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The Daily Wildcat

The Daily Wildcat


Study shows possible prolonged droughts in Southwest


Courtesy of the United States Department of Agriculture

Researchers from the UA and Cornell University are studying the
likelihood of a megadrought in the Southwest region of the U.S. According to the researchers, a megadrought is a drought lasting 35 years or more.

Researchers from Cornell University, the US Geological Survey and the UA recently conducted a study gauging the possibility of prolonged droughts occurring in the Southwest.

The researchers looked at the risk of both a decade-long drought and a megadrought, which they defined as a drought lasting 35 years or more.

Julia Cole, a co-author of the study and a professor of geosciences at UA, put the risks in perspective.

“The most notable result has to do with the future risk of these prolonged megadroughts,” Cole said. “Depending on where you are in the Southwest, and depending on the amount of carbon dioxide, the risk of a 35-year drought can be between 20 percent and 50 percent.”

Cole said the risk for Arizona in particular is around 30 percent, or a 1-in-3 chance for most of the state.

Cole, along with Toby Ault of Cornell University, assessed the risk by looking at paleoclimate data, instrumental rainfall data and climate models to interpret realistic climate behavior.

Cole described climate models as “big computer programs that mimic the physics and circulation of the atmosphere.” They are used to model how greenhouse gases will affect the climate.

As for how this would affect the environment in Arizona, professors did not hold any punches.

Victor Baker, a regents professor of hydrology and water resources, focused on the effect such a drought would have on Arizona’s water resources.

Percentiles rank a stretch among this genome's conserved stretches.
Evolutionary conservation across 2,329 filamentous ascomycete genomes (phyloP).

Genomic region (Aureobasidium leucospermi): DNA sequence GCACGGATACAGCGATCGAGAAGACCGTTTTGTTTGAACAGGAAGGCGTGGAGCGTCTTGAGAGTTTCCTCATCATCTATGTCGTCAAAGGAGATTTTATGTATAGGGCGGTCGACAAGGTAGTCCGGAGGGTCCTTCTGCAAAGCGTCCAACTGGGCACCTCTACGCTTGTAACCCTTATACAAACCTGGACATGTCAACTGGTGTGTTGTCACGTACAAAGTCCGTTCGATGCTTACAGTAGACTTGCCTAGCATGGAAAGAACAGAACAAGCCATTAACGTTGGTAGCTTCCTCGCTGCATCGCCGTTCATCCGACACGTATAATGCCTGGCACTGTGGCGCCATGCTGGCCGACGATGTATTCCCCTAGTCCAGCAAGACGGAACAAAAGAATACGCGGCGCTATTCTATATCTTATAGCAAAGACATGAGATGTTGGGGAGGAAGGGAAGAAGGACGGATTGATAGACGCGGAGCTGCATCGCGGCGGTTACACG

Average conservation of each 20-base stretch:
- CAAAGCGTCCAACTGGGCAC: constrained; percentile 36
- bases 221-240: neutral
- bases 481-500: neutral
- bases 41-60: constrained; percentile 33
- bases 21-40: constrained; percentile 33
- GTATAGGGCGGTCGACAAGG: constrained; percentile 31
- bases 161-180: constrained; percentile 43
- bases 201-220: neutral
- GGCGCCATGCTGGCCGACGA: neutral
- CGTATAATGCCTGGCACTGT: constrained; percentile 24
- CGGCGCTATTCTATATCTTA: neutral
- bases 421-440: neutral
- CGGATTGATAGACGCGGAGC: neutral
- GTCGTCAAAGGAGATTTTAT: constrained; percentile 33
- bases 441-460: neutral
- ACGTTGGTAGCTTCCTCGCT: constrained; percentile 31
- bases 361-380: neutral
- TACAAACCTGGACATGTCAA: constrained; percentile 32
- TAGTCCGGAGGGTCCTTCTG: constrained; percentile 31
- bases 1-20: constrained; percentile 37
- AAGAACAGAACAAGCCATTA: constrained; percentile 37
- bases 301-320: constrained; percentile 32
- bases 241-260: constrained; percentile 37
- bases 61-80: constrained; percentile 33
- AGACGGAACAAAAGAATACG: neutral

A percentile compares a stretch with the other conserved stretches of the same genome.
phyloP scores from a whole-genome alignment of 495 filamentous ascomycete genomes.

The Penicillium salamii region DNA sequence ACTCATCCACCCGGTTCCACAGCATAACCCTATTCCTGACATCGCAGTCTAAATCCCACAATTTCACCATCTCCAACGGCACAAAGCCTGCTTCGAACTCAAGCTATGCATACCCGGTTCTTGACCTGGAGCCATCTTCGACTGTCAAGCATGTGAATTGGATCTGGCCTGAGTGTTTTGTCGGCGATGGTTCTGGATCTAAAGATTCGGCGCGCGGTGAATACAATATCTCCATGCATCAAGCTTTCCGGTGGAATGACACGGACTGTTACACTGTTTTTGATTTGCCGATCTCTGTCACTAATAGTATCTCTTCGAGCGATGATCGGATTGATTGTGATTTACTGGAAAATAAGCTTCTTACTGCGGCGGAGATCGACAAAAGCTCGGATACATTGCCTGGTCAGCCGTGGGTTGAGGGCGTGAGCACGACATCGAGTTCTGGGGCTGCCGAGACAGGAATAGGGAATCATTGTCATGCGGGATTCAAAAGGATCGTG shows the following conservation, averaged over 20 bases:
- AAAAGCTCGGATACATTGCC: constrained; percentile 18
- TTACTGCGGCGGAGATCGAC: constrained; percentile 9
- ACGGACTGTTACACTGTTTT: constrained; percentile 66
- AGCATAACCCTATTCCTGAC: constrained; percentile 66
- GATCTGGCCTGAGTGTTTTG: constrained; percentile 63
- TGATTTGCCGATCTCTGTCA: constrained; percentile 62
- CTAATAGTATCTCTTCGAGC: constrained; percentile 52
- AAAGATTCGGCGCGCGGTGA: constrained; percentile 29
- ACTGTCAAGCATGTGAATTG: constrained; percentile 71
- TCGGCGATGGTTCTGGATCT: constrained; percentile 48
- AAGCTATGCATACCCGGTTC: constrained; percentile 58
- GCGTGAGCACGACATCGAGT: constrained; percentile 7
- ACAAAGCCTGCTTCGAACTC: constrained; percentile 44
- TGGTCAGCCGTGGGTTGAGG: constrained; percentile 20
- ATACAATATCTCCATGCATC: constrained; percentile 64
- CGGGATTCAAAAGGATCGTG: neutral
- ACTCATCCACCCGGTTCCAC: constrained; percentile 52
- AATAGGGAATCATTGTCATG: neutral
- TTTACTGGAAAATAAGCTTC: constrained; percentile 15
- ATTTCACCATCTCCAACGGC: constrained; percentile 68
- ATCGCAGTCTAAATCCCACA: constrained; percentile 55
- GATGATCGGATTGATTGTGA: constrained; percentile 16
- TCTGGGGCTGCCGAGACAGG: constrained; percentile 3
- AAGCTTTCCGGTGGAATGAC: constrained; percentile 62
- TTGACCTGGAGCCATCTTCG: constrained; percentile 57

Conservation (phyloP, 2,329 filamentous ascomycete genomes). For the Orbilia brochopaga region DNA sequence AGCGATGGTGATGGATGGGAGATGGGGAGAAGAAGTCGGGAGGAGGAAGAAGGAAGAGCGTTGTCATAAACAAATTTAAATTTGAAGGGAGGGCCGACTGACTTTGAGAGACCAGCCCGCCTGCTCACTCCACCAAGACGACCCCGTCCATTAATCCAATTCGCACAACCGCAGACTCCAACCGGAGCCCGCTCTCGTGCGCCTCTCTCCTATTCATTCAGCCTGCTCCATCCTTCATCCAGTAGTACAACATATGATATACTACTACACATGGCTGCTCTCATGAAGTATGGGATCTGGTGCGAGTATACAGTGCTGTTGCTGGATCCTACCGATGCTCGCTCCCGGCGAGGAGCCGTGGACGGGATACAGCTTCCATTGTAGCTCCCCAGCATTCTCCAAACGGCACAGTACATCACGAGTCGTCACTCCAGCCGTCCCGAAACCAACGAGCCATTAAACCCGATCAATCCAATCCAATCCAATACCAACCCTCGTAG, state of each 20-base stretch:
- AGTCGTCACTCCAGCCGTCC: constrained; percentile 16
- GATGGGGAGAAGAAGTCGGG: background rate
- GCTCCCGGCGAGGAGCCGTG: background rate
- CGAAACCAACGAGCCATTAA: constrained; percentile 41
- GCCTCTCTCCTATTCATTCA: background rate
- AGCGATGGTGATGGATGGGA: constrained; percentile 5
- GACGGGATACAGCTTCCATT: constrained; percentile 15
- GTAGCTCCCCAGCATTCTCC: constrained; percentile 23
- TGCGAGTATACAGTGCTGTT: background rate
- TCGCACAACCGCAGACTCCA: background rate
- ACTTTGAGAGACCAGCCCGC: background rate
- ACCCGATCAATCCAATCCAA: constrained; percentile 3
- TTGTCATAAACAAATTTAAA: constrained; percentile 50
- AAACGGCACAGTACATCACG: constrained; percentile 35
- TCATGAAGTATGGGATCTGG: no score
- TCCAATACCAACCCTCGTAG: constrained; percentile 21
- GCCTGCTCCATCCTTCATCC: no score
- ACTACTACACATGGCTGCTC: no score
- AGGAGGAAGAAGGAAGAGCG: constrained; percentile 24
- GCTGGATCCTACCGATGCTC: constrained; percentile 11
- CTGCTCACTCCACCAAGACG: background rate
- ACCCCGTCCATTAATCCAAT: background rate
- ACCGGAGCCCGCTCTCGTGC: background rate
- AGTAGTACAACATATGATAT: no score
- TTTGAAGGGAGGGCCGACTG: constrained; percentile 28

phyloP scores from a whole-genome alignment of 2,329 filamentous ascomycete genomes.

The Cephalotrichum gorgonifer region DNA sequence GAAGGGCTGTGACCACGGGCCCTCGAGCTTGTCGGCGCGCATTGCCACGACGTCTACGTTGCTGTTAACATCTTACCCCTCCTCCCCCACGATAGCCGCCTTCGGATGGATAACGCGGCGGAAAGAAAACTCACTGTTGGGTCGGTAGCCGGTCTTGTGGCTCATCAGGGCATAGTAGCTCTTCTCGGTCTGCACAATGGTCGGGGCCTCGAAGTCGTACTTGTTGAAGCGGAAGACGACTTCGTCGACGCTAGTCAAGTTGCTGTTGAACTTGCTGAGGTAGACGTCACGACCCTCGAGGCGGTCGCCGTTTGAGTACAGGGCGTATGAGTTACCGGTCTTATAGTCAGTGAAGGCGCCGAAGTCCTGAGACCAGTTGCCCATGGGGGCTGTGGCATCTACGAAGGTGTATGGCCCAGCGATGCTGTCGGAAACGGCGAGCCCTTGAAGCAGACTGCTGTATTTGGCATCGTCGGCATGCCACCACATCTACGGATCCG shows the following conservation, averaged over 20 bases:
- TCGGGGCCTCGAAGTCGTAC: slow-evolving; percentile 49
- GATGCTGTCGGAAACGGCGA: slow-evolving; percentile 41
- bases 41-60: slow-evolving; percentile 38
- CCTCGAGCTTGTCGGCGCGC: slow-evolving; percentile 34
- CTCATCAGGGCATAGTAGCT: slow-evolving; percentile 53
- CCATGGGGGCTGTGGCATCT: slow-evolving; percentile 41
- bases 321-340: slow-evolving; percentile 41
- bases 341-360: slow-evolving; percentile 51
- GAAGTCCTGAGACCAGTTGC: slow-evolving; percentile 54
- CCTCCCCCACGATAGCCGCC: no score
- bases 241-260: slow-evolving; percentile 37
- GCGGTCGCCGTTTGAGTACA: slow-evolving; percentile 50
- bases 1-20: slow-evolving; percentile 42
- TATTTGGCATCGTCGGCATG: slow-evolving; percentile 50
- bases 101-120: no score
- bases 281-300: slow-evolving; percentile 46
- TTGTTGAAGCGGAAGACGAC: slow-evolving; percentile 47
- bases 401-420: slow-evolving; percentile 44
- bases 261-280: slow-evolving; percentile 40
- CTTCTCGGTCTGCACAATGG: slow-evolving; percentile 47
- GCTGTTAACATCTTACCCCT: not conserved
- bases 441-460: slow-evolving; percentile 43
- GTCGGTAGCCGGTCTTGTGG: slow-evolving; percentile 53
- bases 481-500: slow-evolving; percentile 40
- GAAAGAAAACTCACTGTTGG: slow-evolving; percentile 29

“[A megadrought] would be severe stress on water resources because of the dependence on surface water for the state,” cautioned Baker.

The strain on water resources is not the only environmental problem a megadrought would create. Cole warned of a potential “Dust Bowl-ification of the Southwest.”

“Forests are dying,” Cole said. “We are seeing that now, so if you are talking about having a drought lasting thirty or more years, it would only intensify. It would be dustier. Air quality becomes an issue. Drier conditions can also be more fire prone.”

Professors agreed that the threat of a prolonged drought should make Tucson residents rethink how they use their water.

“People will really understand what climate is because they will be fighting over the amount of water they have to drink,” Baker said.

Karl Flessa, a professor of geosciences at UA, said one solution could be for Tucson to get more water from the Colorado River because of the limited nature of groundwater.

“More rainwater harvesting — that would help,” Flessa said. “Fewer green lawns, … developing water recycling more — that would [also] help. Every little bit helps.”

Cole suggested using greywater for irrigation in an attempt to reduce the amount of water Tucson uses.

“We may find ourselves taking advantage of things like greywater and water harvesting,” Cole said. “We also might see water being reallocated among the broader uses – agricultural, industrial — to meet residential needs.”

Education and conservation were suggested by the professors as ways for students to start mitigating the impact a megadrought could have.

Baker said that merely thinking about conservation would help in and of itself.

“One thing is to have a plan for what might happen,” Baker said. “What choices can be made? What actions can be taken?”

Cole stressed the interconnectedness of everything we do.

“Water resources don’t change in a vacuum,” Cole said. “They’re not independent of everything else. Minimizing climate change minimizes the risk of drought.”

Cole added that energy use and water use are connected and minimizing one would help save the other.

Despite the conclusions of the study, Cole warned that other factors, such as global warming, were not taken into account.

“We looked at the statistics of precipitation,” Dole said, “but in a hot climate, plants and water are dried up by hot air, so that makes droughts worse.”

—Follow Max Rodriguez @njmaxrod

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